AOH :: DIMTIME.TXT The Dimensions of Time
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Subject: -->THE DIMENSIONS OF TIME<--

Here is an article that examines the concept of time and
dimensions.  I hope you find this interesting!

That time has many dimensions is a concept often advanced to account
for prophecy.  The gist of the idea is that time--which seems to unfold in a
linear way, with the past coming before the present and the present before
the future--might, in another dimension, not be experienced sequentially.
The past, present, and future could exist simultaneously.

The concept that there are unfamiliar dimensions of time is most
easily approached by way of those dimensions with which we are already
familiar, those of length, height, and breadth.  These in turn, are best
approached, quite literally, from a starting point, which, geometrically
speaking, has a location but no dimensions.  It does however, relate to
figures with dimensions in the following way.

If a point is moved through space, it marks a line, with the one
dimension of length.  If a line is moved through space, it traces the
figure of a plane, with the two dimensions of length and breadth.  And if
a plane is mved in space, it traces a figure with the three dimensions of
length, breadth and height.

We can also work backward from a three-dimensional body and find that
the cross section of a body of four dimensions and that a three-dimensional
cube is a two-dimensional plane, that the cross section of the plane is a
one-dimensional line, and that the cross section of the line is a dimensionless
point!

From this we can infer that a body of three dimensions is the cross
section of a body four dimensions and that a three-dimensional body, when
moved in a certain way, will produce a body of four dimensions.  Then comes
the question, of what sort of body could a three-dimensional shape be the
cross section?  And in what sort of new direction could a three-dimensional
shape be moved to produce one of four dimensions, since a movement other
than up and down, backward and forward, or side to side would simply produce
a larger figure, not one of a different dimension.  The answer, of course,
is the feature duration.  For as soon as something ceases to endure, it
ceases to exist.  To the three familiar dimensions, then, we should add
duration in time as a fourth dimension.  Ordinary three-dimensional bodies
should therefore be properly described as four-dimensional, and a body with
three dimensions must be defined as having only length, breath, and height but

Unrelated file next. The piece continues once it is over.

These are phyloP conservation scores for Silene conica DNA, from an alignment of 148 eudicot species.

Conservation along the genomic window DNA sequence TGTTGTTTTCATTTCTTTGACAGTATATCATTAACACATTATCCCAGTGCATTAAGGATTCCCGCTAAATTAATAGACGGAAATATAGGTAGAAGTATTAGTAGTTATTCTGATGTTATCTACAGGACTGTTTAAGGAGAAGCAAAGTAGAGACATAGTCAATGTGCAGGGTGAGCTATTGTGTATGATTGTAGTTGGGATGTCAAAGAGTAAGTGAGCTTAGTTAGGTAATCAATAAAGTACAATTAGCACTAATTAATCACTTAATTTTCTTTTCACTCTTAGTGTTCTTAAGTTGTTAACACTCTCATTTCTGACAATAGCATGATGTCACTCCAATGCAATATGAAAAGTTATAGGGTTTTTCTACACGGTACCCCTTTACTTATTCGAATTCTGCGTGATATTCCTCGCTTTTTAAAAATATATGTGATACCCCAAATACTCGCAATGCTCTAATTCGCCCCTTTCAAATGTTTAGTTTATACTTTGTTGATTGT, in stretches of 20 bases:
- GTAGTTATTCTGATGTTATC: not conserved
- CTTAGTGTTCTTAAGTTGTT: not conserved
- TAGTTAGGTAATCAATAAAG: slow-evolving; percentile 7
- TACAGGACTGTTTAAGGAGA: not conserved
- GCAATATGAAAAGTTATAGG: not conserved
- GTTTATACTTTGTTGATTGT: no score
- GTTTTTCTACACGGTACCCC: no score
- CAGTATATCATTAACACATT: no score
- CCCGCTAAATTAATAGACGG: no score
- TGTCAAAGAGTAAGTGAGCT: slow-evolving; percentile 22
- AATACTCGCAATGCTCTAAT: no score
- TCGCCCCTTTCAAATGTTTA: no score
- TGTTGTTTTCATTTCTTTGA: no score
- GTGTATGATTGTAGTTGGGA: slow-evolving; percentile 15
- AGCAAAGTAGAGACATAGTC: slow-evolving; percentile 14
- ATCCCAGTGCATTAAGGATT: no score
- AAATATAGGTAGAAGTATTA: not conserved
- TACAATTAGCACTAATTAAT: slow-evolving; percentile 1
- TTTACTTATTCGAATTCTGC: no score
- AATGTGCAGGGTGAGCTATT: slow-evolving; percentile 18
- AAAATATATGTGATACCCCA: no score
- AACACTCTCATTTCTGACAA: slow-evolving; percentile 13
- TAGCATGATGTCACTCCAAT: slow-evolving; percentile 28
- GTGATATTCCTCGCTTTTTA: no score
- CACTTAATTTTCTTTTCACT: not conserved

no duration.  Is such a thing possible?  It is, but only hypothetically.  For
in fact, the point, line, and plane do not truly exist as such.  Any line
that can be seen has breadth as well as length (and duration), just as any
physical plane has a certain thickness as well as length and breadth.  What
movement, then, must a figure of three dimensions undergo to produce a body
of four dimensions?

We moved a plane in the dimension of height to produce a cube; so the
movement of a (hypothetical) cube in the dimension of time should produce
a (real) figure of four dimensions.  What does movement in the dimension of
time mean?

As we said, it must mean movement in a new direction, not up, down,
or sideways.  Are there any other kinds of movement?  For a start, there is
the movement that the earth's rotation imparts to everything upon it and that
puts even apparently motionless objects in motion.  We can thus say that a
three-dimensional body is hypothetically motionless cross section of a real
body whose fourth dimension, duration, is inseparable from the motion that
the turning world inevitably imparts to everything.  Further inevitable
motions are that of the earth around the sun, of the sun, of the galaxy
itself around some unknown point.  Since any perceptible body is, in fact,
undergoing all these motions simultaneously, we can say that everything
has these dimensions, though in a way that is ordinary imperceptible.  Because
motions and the dimensions they imply are only perceptible in a framework of
time, they can be referred to as dimensions of time.

If duration is one aspect of time, what might the others be?  Among
several possibilities, we can suggest appearance and disappearance, change
and recurrence.  Of all possibilities, only duration is perceptible.  When
we say that something appears, we mena that we suddenly note its existence;
when something disappears, we note its lack of existence.  We perceive no
intermediate condition of "appearing" or "disappearing."  In the same way, we
talk of change but actually only develop the concept as we perceive aggregates
of characteristics that exist--or cease to exist.  And so we infer, but do
not observe, the recurrence of sunset and sunrise, the passage of seasons,
the growth of a child.

And yet, things really do appear and disappear, change and recur,
although not actually perceived to do so.  They are, so to speak, hypothetical
to us and must have their reality in other dimensions of time, just as the
hypothetical three-dimensional body becomes real, that is, perceptible, in
the dimensions of time we call duration.

If access to higher dimensions of time belongs to one body, it is at
least theoretically possible that it belongs, though invisibly, to all bodies.
We can further assume that such access is by way of unfamiliar modes or
levels of consciousness--and that the name we give to one of these is
prophecy.

Whew! Heavy molecular stuff!
If you don't quite grasp this completely,
try reading this a second time!

Source of Information is from:
Mysteries of the Unexplained,
Readers Digest

Beaming out through a time portal...this
is John an569 Freenet Carleton Canada!

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